Spinoff production intern Alice Webb-Liddall (third from left) and friends getting ready for the Uni Ball (supplied)
Spinoff production intern Alice Webb-Liddall (third from left) and friends getting ready for the Uni Ball (supplied)

ParentsMarch 16, 2018

How terrified should I be about my kids going away to university?

Spinoff production intern Alice Webb-Liddall (third from left) and friends getting ready for the Uni Ball (supplied)
Spinoff production intern Alice Webb-Liddall (third from left) and friends getting ready for the Uni Ball (supplied)

Spinoff Parents editor Emily Writes unloads her anxiety about her children who are nowhere near university age one day maybe going to university onto Spinoff staffers, genuine millennials, and recent students Alex Braae and Alice Webb-Liddall.

Hi Alex and Alice!

Thanks for agreeing to let me grill you. Basically I’ve been waking up at 2am in a cold sweat thinking about my child going to university even though he’s only FIVE and the other one is only three and quite frankly does not seem like the university type if you know what I mean.

I didn’t really go to university because I didn’t want to and I don’t like to work hard. I somehow managed to get my post-grad in journalism without a degree through a healthy dose of harassment of Massey University lecturers. But since it was only one year, I feel like it doesn’t count.

On Friday night I somehow ended up having a drink at the Salient offices in Wellington with the two Tobys and I saw a young boy – literally a baby, probably only 20 years old – stumbling up a hill carrying two bags of Doritos. He could barely walk and he had fallen over and blood was seeping through his knee into his tan Dickies pants.

I had a few thoughts, in no particular order:

  • Oh no he’s out by himself
  • Is he going to get back to his house OK
  • Has he called his mother
  • Two bags of Doritos isn’t enough for dinner
  • I hope he doesn’t drink more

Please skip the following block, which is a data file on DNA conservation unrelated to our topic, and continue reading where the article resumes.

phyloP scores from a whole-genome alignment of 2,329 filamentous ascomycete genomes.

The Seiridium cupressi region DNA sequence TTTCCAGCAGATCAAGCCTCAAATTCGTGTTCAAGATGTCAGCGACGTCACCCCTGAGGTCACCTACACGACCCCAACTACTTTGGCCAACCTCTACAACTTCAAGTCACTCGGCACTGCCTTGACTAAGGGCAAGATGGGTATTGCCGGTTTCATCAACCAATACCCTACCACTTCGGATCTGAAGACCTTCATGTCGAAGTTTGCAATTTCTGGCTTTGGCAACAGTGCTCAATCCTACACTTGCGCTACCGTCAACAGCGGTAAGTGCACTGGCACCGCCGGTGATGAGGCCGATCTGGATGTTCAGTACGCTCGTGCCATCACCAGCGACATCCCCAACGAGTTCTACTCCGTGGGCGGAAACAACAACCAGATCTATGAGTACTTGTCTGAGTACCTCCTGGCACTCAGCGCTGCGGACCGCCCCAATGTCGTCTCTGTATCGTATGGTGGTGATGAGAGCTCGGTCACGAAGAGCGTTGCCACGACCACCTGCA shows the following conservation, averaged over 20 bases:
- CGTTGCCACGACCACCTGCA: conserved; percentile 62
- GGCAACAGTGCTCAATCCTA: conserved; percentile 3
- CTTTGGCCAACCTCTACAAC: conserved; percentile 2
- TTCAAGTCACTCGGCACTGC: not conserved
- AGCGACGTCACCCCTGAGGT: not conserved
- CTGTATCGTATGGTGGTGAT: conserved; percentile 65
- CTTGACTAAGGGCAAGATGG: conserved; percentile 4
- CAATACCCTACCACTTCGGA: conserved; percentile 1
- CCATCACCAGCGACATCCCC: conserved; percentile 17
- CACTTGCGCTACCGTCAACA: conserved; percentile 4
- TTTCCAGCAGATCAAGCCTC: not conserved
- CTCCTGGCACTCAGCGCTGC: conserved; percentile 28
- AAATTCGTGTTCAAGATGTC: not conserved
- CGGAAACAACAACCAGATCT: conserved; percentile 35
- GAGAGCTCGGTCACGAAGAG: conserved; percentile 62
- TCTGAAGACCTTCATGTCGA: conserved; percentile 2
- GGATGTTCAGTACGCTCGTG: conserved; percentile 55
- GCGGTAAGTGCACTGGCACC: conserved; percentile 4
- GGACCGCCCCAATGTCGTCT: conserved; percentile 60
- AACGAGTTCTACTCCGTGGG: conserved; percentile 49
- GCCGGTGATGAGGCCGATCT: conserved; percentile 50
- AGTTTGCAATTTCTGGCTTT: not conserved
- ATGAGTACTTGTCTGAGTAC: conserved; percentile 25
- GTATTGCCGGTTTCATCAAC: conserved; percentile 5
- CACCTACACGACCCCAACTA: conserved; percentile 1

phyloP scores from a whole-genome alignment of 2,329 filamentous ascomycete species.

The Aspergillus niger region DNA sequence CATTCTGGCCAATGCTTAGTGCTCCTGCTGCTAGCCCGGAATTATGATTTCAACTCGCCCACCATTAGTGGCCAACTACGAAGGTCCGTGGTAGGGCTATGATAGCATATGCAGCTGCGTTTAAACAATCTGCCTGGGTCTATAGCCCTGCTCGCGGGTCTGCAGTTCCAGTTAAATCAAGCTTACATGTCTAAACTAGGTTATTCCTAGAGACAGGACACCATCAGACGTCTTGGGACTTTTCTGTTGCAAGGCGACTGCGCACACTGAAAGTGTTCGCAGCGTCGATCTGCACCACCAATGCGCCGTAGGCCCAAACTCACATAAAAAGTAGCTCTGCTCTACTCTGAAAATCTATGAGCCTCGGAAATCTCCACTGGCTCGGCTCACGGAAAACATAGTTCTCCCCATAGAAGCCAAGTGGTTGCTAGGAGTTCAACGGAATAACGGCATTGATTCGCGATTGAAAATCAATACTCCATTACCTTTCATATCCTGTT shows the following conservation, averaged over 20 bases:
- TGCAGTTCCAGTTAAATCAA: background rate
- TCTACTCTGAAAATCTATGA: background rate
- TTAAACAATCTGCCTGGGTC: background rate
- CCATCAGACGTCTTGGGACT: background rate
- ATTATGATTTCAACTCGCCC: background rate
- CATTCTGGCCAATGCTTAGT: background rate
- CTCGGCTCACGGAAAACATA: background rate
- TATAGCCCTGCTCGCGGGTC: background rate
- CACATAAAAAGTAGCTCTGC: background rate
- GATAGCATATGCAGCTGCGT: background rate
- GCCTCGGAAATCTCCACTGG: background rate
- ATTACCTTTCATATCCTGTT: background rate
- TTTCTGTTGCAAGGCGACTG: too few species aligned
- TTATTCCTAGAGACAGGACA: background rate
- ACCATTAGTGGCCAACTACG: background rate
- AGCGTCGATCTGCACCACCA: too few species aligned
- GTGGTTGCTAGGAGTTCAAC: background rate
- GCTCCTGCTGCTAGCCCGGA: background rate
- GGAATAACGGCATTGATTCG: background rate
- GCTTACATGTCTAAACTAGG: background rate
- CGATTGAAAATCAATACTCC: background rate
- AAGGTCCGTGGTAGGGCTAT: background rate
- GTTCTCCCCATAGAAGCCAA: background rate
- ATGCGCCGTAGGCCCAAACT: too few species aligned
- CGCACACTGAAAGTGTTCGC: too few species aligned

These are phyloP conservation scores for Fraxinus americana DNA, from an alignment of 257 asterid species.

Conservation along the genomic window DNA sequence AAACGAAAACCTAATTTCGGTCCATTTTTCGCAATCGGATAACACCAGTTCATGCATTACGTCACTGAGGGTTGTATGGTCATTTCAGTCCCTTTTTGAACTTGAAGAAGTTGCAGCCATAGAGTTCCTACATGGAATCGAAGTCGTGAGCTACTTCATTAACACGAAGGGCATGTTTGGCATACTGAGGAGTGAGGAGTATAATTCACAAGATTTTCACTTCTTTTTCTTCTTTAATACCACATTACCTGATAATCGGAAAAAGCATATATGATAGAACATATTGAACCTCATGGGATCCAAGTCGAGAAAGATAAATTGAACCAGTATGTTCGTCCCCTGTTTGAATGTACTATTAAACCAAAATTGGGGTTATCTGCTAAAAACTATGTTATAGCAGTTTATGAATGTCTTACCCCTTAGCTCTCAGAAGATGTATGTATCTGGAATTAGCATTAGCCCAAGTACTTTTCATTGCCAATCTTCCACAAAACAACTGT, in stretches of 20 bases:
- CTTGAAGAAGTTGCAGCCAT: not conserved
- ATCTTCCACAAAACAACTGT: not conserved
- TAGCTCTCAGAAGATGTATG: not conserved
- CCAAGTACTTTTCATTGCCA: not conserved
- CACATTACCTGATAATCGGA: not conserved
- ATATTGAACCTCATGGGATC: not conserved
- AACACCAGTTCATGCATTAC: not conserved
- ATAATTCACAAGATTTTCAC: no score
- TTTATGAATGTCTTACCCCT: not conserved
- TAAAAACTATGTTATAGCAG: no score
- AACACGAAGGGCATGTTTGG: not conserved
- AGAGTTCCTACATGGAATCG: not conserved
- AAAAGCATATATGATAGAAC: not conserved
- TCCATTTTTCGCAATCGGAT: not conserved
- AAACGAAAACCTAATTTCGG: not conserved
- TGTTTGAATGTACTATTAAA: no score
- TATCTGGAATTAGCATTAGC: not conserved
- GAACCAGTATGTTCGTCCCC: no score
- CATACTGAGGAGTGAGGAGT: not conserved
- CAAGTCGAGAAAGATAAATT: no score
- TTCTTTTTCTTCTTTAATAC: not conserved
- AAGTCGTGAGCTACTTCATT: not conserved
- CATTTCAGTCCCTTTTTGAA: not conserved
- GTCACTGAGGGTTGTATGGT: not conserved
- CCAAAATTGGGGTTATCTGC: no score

• He probably won’t soak those pants and they’re going to get ruined

I repeatedly asked him if he was OK and he looked at me like I was a weird old lady. Which I suppose at 12 years older than him, at least, I probably was.

What if it was my son wandering alone around campus, drunk, with a sore knee? These are the things I think about at night for no reason. So thank you for indulging my ridiculous anxiety and answering these questions I have for you.

Please reassure me and other mothers like me that university isn’t an orgy of drunkenness and drugs. What was your university experience like?

Alex Braae – I went to uni twice. The first time around, I started around age 20 and was a mess as a person. The second time around was last year. I was 27, working way too much on the side, and didn’t really have the time to party. There were some thoroughly excellent people on my course last year, but it was a hanging out with friends group, rather than a partying group. I’d like to offer something profound about the differences between those two periods – like a uni experience is really all about the stage of life you’re at – but the reality is probably that I just got really boring in the intervening years.

Alice Webb-Liddall – Drugs and alcohol exist. Initiations exist. Stupid people and peer pressure exist. They always will. I was exposed to all of these things multiple times. But as scary as this may sound to parents of uni-bound small people, I don’t think the descriptions that we so often hear in the news  are the majority of experiences. For every group of kids who made dumb choices there were multiple groups who were sensible.

Especially for kids going straight from high school to university, I think there is a lot of focus on trying new things. I genuinely think that a person in this stage of their life is so much more inclined to make dumb decisions on a whim, but uni kids take care of each other. We’re all tired, we all skip lectures the morning after student night in town to sleep in till midday – we’re in the same boat and that means we all look out for each other. My uni experience was about making friends, burning pizzas, midnight McDonalds drive-thrus and fostering passion for the career I’m now a part of. I did drink alcohol, I did party, and I did kiss my fair share of people, but the decisions were mine and I had a support group who looked out for me every step of the way.

In Australia they have released a report stating some kids were forced to drink booze off each other’s knobs. Can you please tell me this didn’t happen at your university?